Introduction: Pollution and contamination of the environment
are now commonplace. Oil spills no longer surprise us. Deforestation
is old news. Phytoremediation and microbial activity in the rhizosphere
are second nature. Huh? Phytoremediation and rhizosphere?
What are these and what do they mean? Over the past decade scientists
have been working on inventive ways of cleaning up the environment.
Some of the most exciting emerging technologies are in the field of biological
remediation. In short, biological remediation is the use of
various organisms, from microbes to mustard plants, to facilitate the clean
up and removal of substances ranging from heavy metals to dynamite.
When plants are used in this process it is called phytoremediation.
When bacteria and small soil organisms are used the process is called microbial
remediation. The purpose of this laboratory is to look at the remediative
effects of plants on the uptake of copper. Oh, and in case you were
wondering, the rhizosphere is the area immediately surrounding the plant
roots where microbes and plants interact.
Purpose: Students will explore the topic of phyoremediation
by forming a question and designing a protocol to test it.
Materials: The following materials will be provided to
you. You will need to provide any other materials which are not readilly
available in the classroom.
||2 Liter plastic soda bottles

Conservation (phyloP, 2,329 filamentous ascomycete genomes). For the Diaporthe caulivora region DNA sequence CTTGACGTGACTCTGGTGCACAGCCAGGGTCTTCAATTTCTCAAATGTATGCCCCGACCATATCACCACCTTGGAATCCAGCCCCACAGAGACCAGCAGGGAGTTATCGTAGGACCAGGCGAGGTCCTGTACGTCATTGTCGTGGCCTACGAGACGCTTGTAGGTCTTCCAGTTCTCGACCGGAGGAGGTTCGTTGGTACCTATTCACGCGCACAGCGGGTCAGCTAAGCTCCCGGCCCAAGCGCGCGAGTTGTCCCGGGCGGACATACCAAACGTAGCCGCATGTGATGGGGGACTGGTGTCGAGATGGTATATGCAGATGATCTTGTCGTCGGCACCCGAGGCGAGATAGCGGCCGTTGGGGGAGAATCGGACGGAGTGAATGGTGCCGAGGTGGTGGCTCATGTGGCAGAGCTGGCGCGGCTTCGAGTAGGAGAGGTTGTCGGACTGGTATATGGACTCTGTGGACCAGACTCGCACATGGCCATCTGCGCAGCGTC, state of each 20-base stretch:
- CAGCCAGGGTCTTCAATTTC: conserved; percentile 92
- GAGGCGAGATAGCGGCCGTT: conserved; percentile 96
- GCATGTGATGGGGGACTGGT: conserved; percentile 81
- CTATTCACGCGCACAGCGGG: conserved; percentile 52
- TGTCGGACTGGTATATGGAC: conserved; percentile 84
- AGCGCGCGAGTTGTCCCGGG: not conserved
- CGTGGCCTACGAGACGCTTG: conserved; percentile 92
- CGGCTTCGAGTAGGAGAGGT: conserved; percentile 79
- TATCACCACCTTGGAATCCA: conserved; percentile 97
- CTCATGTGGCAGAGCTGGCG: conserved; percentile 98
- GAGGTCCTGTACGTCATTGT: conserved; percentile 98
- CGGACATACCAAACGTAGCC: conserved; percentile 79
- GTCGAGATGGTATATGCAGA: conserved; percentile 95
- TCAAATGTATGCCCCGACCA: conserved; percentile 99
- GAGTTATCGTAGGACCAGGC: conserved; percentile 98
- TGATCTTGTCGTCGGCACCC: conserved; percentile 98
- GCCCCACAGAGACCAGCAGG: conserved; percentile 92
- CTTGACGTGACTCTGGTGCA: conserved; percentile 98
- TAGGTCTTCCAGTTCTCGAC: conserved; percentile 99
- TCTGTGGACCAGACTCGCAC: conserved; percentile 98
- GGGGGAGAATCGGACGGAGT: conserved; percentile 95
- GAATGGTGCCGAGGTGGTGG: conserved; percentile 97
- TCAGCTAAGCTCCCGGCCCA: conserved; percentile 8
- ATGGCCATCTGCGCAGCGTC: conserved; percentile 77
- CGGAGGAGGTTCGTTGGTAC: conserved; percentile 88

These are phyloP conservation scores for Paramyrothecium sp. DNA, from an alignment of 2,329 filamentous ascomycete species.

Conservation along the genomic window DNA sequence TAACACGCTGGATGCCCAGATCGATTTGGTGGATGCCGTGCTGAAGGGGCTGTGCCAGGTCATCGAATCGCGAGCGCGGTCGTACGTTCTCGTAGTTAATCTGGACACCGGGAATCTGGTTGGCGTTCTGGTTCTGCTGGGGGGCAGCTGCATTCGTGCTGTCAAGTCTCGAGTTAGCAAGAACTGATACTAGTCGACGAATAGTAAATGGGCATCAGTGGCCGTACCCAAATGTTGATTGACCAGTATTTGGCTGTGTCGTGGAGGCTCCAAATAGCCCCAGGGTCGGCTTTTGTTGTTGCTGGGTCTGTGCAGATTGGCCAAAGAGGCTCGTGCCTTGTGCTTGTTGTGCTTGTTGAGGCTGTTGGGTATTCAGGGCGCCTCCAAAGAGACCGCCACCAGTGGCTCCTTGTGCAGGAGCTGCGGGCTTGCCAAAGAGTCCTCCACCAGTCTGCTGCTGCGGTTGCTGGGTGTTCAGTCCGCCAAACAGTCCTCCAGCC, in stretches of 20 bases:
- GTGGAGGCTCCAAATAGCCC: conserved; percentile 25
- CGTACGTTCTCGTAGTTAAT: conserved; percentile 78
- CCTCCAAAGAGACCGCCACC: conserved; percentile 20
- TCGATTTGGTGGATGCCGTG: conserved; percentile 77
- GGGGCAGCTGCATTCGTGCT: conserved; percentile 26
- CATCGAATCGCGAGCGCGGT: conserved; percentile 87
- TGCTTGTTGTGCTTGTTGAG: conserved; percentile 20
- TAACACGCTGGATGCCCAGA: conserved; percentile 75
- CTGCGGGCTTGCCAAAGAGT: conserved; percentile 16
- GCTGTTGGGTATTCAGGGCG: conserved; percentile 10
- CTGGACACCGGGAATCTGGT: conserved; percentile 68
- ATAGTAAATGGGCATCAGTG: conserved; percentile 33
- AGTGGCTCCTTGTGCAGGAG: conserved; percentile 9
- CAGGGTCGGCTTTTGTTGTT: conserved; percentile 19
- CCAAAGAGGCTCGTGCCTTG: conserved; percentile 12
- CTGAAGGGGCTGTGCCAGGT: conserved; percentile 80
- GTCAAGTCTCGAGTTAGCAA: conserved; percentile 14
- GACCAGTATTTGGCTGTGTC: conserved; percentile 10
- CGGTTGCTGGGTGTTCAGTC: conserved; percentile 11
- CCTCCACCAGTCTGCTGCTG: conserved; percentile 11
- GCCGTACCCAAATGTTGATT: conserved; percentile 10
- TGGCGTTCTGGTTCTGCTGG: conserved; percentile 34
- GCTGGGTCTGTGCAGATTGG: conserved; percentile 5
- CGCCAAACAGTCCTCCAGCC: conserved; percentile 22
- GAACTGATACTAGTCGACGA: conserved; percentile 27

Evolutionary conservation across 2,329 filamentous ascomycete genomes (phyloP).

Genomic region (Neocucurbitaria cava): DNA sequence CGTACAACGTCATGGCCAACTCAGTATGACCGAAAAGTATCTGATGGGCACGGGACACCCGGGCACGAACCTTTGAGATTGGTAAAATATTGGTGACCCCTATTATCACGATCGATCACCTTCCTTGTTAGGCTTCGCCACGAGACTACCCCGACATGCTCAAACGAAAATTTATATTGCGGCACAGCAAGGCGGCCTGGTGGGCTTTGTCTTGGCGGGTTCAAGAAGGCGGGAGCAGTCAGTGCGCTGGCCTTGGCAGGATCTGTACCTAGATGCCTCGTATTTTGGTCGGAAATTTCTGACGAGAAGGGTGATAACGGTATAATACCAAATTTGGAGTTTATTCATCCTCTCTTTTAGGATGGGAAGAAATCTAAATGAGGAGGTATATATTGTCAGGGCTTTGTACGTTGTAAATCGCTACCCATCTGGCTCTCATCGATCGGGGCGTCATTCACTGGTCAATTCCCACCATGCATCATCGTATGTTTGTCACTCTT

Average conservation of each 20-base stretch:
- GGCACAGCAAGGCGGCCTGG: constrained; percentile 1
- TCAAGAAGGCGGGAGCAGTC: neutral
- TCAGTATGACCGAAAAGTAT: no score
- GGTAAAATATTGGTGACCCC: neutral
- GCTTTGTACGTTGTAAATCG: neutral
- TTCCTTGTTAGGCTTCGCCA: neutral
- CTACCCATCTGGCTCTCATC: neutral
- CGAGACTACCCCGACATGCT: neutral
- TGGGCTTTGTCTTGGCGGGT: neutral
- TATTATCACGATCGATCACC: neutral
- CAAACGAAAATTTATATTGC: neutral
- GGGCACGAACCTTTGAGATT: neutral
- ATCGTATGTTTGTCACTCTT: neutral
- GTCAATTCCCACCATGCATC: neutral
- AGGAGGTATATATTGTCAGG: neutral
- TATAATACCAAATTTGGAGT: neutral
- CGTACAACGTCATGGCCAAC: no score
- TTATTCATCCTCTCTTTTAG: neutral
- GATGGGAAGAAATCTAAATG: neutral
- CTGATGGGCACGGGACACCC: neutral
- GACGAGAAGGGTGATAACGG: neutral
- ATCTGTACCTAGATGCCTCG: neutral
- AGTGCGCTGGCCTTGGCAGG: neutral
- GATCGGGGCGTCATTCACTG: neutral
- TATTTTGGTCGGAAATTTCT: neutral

|Copper Sulfate (CuSO4)
||250 mL flask
|Copper test kit
||1 Liter volumetric flasks
||Analog or digital pH meter
||Seeds (lettuce, radish, mustard, etc.)
||2 layers of paper towel
||Plastic disposable pipettes
1. Research phytoremediation, brainstorm, select a question
to answer, and write a hypothesis.
2. As a team, students will need to prepare growth chambers by
cutting off the top third of each plastic bottle. The top piece
is then inverted, and placed on top of the chamber.
Secure the inverted chamber with tape or paper clips. Heat a cork
borer and use it to punch a 1 centimeter hole in the bottle approximately
1 inch above the bottom of the bottle. This hole will be used to
remove water samples.
3. Put 2 layers of paper towel into the inverted top of the bottle as you
would put filter paper into a funnel.
4. Fill the top to one half inch below the inverted top with soil and
5. Design the remainder of the protocol.